Suitcase full to the brim. Boxes packed, taped and shipped off. Closets empty and shelves bare. The room looked so empty and somehow seemed smaller; maybe because my luggage was lying in the centre and was covering the floor. The next person who comes to make this room their home for four years will never even know I was here.
My presence was packed away in bags to be sent back to my ‘real’ home, where my family lives: Bahrain. A place I’ve called home for around 12 years now. A place where my high school memories will always come to life as soon as I set foot there – even though high school seems light years away. A tiny island (barely visible on the map) connected to Saudi Arabia by the Causeway Bridge. We moved to Bahrain from Saudi Arabia when I was 13, and since then, it has been my home. Now, after four years at university, I was moving back home for good.
I had always been a little skeptical about moving back home, but then I would think to myself “it’s my home, why wouldn’t I want to move back?” The idea was exciting and I actually looked forward to spending time at home with my family, who I knew (and hoped) had missed me dearly while I was away. The semester-break trips back home had never really cut it for them. I was ready for this new adventure in my life. Though at first, I didn’t settle in properly since I was to travel back to the UAE soon after, for my graduation ceremony. It was once I returned after the graduation celebrations, that I realised what it really meant to be back home.
Initially, wherever I’d go, I’d have to make my brother take me: I didn’t have a license for the first few months after moving back. Having it now means I need him as my co-pilot since I’m not an experienced driver yet. This meant I could only go out when he was available. Leaving the house was also accompanied with an interrogation. I wasn’t used to being investigated like a criminal, but most of all, I didn’t know why I was being treated this suspiciously in the first place. I am an adult. I’m fairly responsible. And just like that, I was a high-schooler all over again. The truth is, I had been away from home for so long I had forgotten what it was like to live with my parents again.
It wasn’t out of the ordinary that I had a curfew or that I had to contribute to household chores; these were things I dealt with in the dorms too. It was different at home. My parents needed to know my whereabouts all the time, so they wouldn’t worry. It was strange: having to be worried about. I felt like I was in a funk. A frustrating funk I could not get out of. I realised I needed to get myself out of the misery I had put myself in, from not having my friends around constantly for a fun night out or a cosy, gossip-filled night in. I decided I needed to make a change.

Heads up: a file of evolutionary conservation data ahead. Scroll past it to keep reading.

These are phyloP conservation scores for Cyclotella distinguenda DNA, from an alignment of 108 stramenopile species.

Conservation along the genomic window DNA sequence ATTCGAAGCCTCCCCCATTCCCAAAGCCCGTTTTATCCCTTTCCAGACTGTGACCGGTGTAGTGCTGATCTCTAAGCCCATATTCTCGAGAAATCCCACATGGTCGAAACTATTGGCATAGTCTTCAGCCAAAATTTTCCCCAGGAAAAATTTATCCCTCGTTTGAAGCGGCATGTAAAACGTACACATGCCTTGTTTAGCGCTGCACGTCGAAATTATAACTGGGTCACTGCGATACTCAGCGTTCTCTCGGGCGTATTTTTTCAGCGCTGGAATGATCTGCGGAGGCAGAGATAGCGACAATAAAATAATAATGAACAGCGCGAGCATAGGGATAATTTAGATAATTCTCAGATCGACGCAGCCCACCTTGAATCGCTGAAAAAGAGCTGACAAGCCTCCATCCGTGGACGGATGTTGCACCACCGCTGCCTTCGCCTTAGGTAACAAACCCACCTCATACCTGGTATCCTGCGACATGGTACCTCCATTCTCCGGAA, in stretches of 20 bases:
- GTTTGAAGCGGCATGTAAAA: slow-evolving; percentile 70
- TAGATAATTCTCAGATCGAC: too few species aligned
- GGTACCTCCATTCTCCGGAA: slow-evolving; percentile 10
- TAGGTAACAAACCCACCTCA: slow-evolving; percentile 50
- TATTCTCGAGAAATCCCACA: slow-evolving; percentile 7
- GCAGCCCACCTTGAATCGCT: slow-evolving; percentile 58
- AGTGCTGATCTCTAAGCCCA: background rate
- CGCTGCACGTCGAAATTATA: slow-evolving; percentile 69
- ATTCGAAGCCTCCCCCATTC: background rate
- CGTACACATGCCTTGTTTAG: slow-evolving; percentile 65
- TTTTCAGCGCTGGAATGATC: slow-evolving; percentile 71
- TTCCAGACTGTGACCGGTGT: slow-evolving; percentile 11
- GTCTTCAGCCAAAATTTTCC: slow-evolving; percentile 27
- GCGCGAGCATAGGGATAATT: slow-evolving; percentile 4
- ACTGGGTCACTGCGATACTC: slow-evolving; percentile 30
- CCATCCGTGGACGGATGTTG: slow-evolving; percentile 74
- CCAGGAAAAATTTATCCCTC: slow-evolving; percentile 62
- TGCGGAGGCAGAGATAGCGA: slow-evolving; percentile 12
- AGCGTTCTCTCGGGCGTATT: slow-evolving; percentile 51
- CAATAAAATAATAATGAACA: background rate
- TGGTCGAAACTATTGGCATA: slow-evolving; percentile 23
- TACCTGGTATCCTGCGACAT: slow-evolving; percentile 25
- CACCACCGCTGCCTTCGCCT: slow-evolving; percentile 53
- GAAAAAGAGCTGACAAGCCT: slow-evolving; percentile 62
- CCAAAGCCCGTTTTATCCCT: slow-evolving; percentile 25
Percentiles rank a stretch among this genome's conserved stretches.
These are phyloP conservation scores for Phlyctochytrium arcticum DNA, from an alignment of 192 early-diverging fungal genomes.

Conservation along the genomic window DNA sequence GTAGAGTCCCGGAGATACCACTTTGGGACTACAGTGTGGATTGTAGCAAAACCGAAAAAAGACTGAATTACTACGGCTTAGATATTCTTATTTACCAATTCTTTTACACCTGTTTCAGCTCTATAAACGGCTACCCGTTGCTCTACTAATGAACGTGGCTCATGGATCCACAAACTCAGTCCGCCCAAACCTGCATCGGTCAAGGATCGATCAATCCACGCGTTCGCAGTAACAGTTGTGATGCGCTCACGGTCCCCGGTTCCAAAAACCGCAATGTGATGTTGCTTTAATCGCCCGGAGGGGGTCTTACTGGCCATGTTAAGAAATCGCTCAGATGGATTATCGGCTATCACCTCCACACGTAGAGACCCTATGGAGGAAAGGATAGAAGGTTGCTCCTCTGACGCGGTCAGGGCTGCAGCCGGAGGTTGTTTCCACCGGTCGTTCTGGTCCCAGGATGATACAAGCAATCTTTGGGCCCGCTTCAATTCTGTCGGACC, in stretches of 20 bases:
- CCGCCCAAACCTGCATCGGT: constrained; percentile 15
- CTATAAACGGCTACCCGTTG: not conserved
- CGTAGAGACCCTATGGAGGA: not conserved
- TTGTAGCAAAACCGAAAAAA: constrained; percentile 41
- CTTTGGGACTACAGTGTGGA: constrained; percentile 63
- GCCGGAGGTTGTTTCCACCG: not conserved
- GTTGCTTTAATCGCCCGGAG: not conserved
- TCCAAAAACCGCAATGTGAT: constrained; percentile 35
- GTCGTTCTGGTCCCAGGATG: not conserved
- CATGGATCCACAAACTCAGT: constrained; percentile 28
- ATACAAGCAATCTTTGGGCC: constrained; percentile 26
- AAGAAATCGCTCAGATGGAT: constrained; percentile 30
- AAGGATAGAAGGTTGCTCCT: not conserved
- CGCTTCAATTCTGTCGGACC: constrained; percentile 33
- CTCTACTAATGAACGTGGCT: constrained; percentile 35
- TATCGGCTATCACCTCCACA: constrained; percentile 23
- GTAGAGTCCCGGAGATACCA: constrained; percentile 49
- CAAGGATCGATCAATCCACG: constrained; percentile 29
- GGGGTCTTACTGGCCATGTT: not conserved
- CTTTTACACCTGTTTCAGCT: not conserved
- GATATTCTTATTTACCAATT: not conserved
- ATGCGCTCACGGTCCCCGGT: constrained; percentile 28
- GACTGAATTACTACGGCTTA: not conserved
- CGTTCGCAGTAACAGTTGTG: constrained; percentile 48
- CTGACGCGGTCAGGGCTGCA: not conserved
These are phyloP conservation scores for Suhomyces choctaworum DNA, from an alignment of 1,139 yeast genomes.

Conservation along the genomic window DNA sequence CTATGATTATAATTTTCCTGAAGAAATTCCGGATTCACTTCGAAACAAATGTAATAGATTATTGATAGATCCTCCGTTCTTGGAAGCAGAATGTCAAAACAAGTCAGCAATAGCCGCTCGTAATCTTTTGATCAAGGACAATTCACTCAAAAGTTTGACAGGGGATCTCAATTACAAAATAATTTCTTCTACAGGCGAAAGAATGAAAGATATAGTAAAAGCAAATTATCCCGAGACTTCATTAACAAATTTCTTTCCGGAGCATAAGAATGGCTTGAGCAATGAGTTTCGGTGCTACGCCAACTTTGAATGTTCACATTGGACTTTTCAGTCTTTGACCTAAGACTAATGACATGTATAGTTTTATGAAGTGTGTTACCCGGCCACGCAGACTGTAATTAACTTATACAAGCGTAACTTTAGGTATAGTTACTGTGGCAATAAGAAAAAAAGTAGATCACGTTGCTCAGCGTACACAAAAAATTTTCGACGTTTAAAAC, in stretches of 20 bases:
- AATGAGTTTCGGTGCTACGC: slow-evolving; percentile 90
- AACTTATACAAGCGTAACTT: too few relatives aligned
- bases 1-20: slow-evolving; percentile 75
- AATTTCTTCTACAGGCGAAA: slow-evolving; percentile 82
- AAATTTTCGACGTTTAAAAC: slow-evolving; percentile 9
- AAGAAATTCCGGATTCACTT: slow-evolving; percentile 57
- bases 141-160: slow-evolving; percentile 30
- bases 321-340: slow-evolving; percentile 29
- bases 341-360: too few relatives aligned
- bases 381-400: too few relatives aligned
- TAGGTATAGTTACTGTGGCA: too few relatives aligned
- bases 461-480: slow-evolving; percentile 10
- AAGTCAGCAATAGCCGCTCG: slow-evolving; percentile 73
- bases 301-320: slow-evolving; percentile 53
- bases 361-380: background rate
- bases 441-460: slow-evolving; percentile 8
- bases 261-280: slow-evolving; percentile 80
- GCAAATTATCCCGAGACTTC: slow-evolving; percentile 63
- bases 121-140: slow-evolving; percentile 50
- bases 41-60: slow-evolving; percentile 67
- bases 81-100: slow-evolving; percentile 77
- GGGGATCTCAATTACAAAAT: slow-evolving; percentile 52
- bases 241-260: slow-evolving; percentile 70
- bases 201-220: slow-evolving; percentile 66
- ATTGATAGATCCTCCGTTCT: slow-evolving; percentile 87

Being unemployed, of course, didn’t help either – nothing distracting you or keeping you busy. Yes, it absolutely drives you to the brink of insanity – but having all this free time gave me some time and space to work on myself. Going to the gym, filtering out people from my life, and weekly catch ups with one of my greatest friends from school (who moved back too), helping out at home and spending time with family made me realise how lucky I am to have these people who are here for me, even after all this time.
I got time to work on myself physically and somewhat spiritually. I learned to be patient and appreciate the caring [yet still incredibly inquisitive] nature of my parents. I learned to use this time productively to work on my writing (so I don’t get rusty) and find work in Bahrain so I don’t waste daylight hours struggling to find something to fill the empty time slots.
Yes, being at home can be annoying because the freedom that you used to get, while away at university, suddenly shrinks. That is another hard change to get used to, but unfortunately, much like most of our life, post-graduate life does not come with a guideline or handbook. You kind of just see where things go as they happen for you. People around you seem to be doing better, excelling even, while you sit at home and wonder when it’s going to be your turn. That’s probably one of the worst things to do, compare yourself to everyone around you. Post-grad life wakes us up from the delusion that life works in a linear way. So, those of you stuck in a ‘rut’ like I used to think I was, our life path is different from everyone around us and our time will come, but it requires both patience and persistence.
We have been gifted this time to really work on ourselves and perhaps even pick up things we’ve been meaning to do but never really got around to: learn a new language or instrument, finally learn how to cook, hit the gym, learn how to salsa, spend an hour meditating or at the salon/spa; things we genuinely will and enjoy [satisfying things that you don’t need a salary for]. Appreciate this small window of time to grow as a person and look forward to the little things in life (like sleeping in till 10am!).
They may be small accomplishments now, but you’ll see their true value as time passes – I know I have. So, sit back and take it one day at a time. Work towards what you want to achieve but take this as a blessing rather than a setback and everything will start to fall into place!